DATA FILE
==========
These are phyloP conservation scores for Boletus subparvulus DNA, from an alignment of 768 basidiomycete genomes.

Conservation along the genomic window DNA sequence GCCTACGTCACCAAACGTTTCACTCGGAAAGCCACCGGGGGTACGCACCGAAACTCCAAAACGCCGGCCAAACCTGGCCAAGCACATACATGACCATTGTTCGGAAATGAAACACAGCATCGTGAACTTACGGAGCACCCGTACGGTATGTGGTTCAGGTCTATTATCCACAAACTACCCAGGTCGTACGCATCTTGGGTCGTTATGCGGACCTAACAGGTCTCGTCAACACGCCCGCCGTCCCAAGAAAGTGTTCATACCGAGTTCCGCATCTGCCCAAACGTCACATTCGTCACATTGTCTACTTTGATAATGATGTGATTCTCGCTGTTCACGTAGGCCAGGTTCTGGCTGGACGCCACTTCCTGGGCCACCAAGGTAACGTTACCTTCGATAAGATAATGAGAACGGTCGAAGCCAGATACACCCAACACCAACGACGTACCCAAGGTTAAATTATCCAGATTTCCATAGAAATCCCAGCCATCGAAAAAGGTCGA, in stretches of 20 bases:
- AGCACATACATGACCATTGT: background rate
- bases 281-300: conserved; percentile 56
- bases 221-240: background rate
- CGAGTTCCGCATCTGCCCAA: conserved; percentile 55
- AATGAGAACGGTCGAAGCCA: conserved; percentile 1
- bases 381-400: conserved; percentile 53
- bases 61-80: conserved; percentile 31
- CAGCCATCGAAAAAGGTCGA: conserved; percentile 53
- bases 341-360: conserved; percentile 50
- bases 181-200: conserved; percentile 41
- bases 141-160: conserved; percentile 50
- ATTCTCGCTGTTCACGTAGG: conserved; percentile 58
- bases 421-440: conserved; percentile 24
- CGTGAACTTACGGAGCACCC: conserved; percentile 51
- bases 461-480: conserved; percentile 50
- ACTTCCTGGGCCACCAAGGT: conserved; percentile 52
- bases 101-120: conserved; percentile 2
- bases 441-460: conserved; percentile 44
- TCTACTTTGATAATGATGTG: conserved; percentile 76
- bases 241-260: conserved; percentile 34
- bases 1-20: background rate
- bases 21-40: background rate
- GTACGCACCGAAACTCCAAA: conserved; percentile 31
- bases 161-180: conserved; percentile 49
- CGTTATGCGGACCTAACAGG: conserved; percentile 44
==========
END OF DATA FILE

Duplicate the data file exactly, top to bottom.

These are phyloP conservation scores for Boletus subparvulus DNA, from an alignment of 768 basidiomycete genomes.

Conservation along the genomic window DNA sequence GCCTACGTCACCAAACGTTTCACTCGGAAAGCCACCGGGGGTACGCACCGAAACTCCAAAACGCCGGCCAAACCTGGCCAAGCACATACATGACCATTGTTCGGAAATGAAACACAGCATCGTGAACTTACGGAGCACCCGTACGGTATGTGGTTCAGGTCTATTATCCACAAACTACCCAGGTCGTACGCATCTTGGGTCGTTATGCGGACCTAACAGGTCTCGTCAACACGCCCGCCGTCCCAAGAAAGTGTTCATACCGAGTTCCGCATCTGCCCAAACGTCACATTCGTCACATTGTCTACTTTGATAATGATGTGATTCTCGCTGTTCACGTAGGCCAGGTTCTGGCTGGACGCCACTTCCTGGGCCACCAAGGTAACGTTACCTTCGATAAGATAATGAGAACGGTCGAAGCCAGATACACCCAACACCAACGACGTACCCAAGGTTAAATTATCCAGATTTCCATAGAAATCCCAGCCATCGAAAAAGGTCGA, in stretches of 20 bases:
- AGCACATACATGACCATTGT: background rate
- bases 281-300: conserved; percentile 56
- bases 221-240: background rate
- CGAGTTCCGCATCTGCCCAA: conserved; percentile 55
- AATGAGAACGGTCGAAGCCA: conserved; percentile 1
- bases 381-400: conserved; percentile 53
- bases 61-80: conserved; percentile 31
- CAGCCATCGAAAAAGGTCGA: conserved; percentile 53
- bases 341-360: conserved; percentile 50
- bases 181-200: conserved; percentile 41
- bases 141-160: conserved; percentile 50
- ATTCTCGCTGTTCACGTAGG: conserved; percentile 58
- bases 421-440: conserved; percentile 24
- CGTGAACTTACGGAGCACCC: conserved; percentile 51
- bases 461-480: conserved; percentile 50
- ACTTCCTGGGCCACCAAGGT: conserved; percentile 52
- bases 101-120: conserved; percentile 2
- bases 441-460: conserved; percentile 44
- TCTACTTTGATAATGATGTG: conserved; percentile 76
- bases 241-260: conserved; percentile 34
- bases 1-20: background rate
- bases 21-40: background rate
- GTACGCACCGAAACTCCAAA: conserved; percentile 31
- bases 161-180: conserved; percentile 49
- CGTTATGCGGACCTAACAGG: conserved; percentile 44